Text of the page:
indoor fitness room with treadmills, bike machines, and weights.

The International Council on Active Aging (ICAA) released a report last month with predictions on eight new trends for active aging baby boomers in 2008.

Active aging, according to Colin Milner, the CEO of the ICAA, means, "staying involved in life, and the boomers are planning to do that at 55 and older communities. This age group is ready to take action to stay healthy and actively engaged with their friends, families, and communities." Here are their predictions for 2008.

The Internet is becoming the new link to health, social networking and travel

Boomers will begin to adopt the Internet in ways they never have before, from finding golfing partners to planning trips. 2007 marked a great year of growth for websites targeting the 55 plus crowd. More and more Boomers are logging onto sites like eons.com, a social-networking site for people 55 and older (though they recently modified their age restriction).

Retirement communities are reinventing themselves

The days of shuffleboard and golf are giving way to 55 and older communities that offer proximity to culture, theaters, cooking classes, and wine tastings. The change in offerings at active retirement communities is leading to an increase in the number of people who desire to live in them. In addition, buyers are more often seeking communities in northern states if it means being closer to their families. 

Maintaining intellectual skills and brain health is top of mind

Baby boomers are determined to maintain their mental health. Active 55 and older communities are not solely about catering to the physical well-being of their residents. Many communities are placing an emphasis on promoting activities that stimulate the brain and mind.

Retirement means boomers will continue to work, but on their own terms

Retirement is not what it used to be. Today's generation of retirement-age adults are opting to stay in the workforce for a variety of reasons, such as mental stimulation, additional income or even to avoid the boredom of retirement. Whatever the reason, those working retirement careers are looking for some flexibility in the time they put into work. Many boomers are seeking the ability to work from home or have the freedom to take long vacations and limit the number of days a week they work.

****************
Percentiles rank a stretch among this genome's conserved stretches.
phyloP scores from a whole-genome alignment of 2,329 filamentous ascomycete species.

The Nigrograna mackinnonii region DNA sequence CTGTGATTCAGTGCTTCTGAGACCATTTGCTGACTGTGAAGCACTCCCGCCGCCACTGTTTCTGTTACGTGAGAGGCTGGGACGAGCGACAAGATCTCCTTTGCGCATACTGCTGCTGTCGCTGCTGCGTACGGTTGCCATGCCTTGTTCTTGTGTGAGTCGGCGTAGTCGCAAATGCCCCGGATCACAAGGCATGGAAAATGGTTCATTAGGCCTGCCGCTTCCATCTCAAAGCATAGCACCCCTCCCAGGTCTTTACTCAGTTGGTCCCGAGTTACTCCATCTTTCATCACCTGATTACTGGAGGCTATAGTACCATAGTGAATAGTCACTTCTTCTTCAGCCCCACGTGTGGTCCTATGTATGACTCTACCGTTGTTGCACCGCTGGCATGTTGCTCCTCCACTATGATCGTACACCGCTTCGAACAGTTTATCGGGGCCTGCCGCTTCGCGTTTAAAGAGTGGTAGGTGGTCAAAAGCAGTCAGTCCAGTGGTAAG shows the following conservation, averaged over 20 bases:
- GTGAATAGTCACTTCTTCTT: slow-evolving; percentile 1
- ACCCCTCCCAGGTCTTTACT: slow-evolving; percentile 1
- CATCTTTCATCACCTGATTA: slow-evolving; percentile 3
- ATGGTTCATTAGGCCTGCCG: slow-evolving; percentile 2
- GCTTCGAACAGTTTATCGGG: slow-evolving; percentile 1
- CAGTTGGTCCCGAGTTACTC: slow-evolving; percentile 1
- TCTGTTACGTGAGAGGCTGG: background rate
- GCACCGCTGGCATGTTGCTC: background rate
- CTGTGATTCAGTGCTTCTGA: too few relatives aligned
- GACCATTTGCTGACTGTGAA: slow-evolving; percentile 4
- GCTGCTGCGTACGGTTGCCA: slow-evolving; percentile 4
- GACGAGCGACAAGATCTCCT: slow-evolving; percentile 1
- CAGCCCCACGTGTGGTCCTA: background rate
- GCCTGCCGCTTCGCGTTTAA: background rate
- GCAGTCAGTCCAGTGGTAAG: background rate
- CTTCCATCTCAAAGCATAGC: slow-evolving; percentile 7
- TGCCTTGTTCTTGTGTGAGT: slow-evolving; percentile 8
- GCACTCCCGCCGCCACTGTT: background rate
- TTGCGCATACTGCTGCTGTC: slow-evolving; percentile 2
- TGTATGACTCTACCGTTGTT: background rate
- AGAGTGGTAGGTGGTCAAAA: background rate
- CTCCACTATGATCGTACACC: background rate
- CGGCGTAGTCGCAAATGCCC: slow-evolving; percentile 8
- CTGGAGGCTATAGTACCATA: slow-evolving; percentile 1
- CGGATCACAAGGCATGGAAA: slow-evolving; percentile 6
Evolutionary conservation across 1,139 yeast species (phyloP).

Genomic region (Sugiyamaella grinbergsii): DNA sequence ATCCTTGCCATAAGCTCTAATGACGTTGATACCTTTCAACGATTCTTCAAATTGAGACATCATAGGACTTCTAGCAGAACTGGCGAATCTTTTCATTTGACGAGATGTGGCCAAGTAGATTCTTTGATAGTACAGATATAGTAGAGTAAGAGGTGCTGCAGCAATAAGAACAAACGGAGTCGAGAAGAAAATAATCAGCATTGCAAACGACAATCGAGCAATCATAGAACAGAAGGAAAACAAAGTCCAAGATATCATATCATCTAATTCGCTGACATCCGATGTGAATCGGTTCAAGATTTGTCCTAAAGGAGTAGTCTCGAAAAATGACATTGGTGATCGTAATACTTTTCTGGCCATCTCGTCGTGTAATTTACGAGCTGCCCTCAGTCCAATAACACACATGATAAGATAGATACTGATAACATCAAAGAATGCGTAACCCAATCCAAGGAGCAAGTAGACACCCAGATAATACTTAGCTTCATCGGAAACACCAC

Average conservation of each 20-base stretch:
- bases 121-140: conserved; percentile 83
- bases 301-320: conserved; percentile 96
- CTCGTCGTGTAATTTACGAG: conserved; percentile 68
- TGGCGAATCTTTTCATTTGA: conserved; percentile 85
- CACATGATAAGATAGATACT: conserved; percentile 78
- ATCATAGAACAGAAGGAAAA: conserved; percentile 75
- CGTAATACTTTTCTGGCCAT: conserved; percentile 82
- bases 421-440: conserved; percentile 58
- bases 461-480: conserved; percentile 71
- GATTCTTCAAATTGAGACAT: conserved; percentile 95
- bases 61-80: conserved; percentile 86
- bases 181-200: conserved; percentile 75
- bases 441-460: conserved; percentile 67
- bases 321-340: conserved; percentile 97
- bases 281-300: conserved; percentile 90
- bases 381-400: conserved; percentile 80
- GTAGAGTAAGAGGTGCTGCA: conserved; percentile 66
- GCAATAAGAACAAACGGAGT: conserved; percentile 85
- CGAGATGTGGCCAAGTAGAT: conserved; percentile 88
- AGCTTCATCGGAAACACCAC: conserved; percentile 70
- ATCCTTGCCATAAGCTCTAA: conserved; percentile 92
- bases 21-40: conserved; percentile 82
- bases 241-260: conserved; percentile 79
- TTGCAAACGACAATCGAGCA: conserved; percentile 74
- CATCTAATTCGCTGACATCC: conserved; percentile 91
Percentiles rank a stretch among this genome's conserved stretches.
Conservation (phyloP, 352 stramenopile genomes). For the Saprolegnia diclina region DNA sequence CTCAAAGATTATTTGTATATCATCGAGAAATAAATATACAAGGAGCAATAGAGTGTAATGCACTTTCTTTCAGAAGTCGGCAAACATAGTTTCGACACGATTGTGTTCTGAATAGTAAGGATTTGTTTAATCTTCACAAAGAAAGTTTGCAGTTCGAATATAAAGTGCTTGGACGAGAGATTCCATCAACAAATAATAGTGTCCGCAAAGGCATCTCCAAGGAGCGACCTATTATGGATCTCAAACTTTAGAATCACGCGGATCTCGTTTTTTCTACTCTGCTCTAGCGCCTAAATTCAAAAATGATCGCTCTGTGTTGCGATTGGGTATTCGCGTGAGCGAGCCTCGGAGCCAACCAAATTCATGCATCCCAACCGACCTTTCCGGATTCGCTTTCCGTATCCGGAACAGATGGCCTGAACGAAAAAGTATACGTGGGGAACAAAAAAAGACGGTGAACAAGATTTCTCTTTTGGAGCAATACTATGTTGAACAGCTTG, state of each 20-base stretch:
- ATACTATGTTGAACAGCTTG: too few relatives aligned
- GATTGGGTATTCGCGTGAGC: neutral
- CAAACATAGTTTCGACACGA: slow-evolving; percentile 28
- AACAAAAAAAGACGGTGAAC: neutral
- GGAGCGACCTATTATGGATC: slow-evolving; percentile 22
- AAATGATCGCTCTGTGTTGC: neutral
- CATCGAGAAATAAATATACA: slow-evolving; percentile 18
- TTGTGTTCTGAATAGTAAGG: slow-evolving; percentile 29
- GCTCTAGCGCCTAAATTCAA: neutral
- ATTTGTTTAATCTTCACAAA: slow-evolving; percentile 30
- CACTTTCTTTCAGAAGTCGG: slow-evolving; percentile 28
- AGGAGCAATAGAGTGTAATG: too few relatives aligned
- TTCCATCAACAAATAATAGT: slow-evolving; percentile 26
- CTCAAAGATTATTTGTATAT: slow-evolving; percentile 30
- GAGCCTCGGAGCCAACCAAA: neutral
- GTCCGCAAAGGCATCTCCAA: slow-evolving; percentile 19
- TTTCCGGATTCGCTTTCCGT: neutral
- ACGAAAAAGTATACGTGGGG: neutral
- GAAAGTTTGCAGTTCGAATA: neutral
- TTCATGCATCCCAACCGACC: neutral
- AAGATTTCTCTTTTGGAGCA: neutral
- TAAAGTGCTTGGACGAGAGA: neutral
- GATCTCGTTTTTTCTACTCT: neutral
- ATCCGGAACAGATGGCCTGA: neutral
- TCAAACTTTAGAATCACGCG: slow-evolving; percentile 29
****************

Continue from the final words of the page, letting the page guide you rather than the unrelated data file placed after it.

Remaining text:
Technology is inspiring activities

New technology has sparked an interest in staying active in new and creative ways, whether that means wearing a pedometer to count one's steps or playing the latest game on the Wii. In 2007, Wii became a big hit in many retirement communities. Wii is a video game console that allows users to simulate games such as bowling, golf and tennis while positioned in front of a television with a handheld remote.

Lifelong learning opportunities and interests keep growing

Many Boomers seek retirement housing in areas near colleges or community colleges. Plus, in the last several years, some active retirement communities have opened with fully integrated lifelong learning centers in the community clubhouse. Here, residents can take continuing education courses and learn from accredited professors and guest speakers. 

Age-friendly fitness opportunities are essential

Boomers fear losing their health more than losing their mental capabilities. A full 87 percent of Boomers indicated they wanted to take better care of their physical health in the next year. As a result, active retirement communities are installing the latest state-of-the-art equipment, along with a well-trained staff to help promote this trend.

Health plans will pay for prevention

New-age medical plans will not wait until a person is ill before administering treatments. Rather, they will seek ways to prevent the illness altogether. A study by HealthPartners Research Foundation noted that their study indicated that 50 and older adults who start exercising just 90 minutes a week will save an average of $2,200 per year on medical costs. Boomers are changing what it means to "grow old." A MetLife study of 61 year-olds conducted last year determined that they would not feel "old" until they reach the age of 78. Ironically, the average life expectancy of this age group is 77.8 years old.